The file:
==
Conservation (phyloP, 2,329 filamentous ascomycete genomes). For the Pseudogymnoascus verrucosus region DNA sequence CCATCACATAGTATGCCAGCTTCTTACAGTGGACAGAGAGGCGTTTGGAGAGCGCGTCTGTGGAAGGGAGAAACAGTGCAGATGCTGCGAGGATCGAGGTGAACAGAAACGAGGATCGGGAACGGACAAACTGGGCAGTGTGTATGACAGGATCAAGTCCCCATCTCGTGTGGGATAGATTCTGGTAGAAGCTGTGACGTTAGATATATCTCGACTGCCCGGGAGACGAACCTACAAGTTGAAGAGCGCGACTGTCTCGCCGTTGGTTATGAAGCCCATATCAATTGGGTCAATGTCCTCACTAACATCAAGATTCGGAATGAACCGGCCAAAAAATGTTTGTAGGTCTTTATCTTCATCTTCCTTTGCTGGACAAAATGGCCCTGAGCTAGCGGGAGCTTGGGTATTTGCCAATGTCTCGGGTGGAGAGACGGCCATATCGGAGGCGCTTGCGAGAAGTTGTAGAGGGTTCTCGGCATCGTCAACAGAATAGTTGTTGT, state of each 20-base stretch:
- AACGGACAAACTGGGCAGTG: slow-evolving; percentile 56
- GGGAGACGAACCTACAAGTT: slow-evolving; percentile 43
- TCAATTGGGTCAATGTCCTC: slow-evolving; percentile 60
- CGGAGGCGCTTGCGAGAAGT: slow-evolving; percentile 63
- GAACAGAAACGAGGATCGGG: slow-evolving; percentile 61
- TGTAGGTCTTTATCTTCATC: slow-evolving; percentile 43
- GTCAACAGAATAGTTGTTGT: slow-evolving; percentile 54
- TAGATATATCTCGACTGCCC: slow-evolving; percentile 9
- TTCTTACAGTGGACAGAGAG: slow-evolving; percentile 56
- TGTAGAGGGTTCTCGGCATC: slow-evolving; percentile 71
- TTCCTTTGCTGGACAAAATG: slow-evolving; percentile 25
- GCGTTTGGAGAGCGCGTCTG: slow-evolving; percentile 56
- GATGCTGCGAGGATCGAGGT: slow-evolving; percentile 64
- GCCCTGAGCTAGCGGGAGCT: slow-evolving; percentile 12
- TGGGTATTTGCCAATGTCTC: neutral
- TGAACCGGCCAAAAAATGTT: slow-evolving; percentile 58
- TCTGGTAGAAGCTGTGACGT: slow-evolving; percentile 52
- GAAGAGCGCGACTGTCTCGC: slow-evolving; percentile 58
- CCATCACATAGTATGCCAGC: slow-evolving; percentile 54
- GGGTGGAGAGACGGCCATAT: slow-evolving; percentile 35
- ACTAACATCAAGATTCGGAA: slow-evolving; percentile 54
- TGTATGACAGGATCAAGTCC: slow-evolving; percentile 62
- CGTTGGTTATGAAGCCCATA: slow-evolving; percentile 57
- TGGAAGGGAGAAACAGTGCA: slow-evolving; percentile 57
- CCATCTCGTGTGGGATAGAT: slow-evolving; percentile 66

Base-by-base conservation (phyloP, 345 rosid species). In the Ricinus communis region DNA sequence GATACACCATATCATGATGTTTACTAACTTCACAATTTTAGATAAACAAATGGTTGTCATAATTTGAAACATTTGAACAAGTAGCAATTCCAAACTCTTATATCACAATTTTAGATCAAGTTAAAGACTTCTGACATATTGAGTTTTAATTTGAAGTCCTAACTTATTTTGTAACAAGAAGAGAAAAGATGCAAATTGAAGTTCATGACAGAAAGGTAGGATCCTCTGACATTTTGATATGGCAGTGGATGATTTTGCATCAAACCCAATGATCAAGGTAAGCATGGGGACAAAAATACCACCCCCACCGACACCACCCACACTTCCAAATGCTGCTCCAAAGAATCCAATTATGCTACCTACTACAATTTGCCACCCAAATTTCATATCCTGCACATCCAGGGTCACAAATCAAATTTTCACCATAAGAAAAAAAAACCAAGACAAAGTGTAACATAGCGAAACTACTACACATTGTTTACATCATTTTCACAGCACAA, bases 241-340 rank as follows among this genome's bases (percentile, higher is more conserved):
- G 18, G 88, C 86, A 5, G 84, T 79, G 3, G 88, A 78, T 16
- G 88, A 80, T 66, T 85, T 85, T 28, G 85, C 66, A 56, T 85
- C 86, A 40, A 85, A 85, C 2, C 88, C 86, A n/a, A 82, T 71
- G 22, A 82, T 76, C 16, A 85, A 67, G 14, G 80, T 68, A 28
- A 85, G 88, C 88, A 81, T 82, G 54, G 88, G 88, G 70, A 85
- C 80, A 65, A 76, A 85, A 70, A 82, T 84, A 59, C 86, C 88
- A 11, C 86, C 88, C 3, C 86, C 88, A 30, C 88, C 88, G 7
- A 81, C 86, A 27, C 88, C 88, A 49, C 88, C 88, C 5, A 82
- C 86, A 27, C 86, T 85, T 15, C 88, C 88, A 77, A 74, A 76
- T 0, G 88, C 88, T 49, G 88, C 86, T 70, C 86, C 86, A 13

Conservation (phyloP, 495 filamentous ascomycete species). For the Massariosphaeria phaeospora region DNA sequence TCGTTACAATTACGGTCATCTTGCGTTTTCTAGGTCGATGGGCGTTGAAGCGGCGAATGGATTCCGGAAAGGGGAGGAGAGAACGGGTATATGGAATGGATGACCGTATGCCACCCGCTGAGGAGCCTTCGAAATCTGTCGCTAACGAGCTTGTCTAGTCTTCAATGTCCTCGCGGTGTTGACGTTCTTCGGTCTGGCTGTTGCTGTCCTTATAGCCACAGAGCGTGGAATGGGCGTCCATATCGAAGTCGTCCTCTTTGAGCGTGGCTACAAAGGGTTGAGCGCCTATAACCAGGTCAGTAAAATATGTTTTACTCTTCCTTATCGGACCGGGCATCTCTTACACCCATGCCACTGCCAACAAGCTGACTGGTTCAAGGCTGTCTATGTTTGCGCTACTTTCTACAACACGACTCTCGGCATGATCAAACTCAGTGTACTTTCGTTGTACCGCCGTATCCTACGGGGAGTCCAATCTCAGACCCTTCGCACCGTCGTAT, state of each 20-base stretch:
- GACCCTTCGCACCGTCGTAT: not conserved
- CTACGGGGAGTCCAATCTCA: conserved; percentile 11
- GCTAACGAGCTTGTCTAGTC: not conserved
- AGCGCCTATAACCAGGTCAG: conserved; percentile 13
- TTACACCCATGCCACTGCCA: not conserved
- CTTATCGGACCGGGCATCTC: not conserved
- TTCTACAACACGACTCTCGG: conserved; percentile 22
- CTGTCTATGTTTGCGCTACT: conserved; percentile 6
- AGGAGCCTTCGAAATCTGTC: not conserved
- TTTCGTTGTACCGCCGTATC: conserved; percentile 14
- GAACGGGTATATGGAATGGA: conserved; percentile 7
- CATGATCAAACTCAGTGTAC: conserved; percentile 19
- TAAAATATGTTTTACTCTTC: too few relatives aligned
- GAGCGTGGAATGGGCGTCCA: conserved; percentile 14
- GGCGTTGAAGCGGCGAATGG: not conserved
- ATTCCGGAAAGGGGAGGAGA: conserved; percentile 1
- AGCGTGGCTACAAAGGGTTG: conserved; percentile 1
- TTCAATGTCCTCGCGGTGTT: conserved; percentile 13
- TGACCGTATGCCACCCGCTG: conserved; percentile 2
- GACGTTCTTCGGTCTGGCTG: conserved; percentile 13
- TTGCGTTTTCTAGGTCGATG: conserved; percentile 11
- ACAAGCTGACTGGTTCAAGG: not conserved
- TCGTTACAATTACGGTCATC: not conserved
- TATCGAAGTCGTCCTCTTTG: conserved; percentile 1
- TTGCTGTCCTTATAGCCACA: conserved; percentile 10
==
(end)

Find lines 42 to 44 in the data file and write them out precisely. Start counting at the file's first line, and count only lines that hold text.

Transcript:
- AGCGCCTATAACCAGGTCAG: conserved; percentile 13
- TTACACCCATGCCACTGCCA: not conserved
- CTTATCGGACCGGGCATCTC: not conserved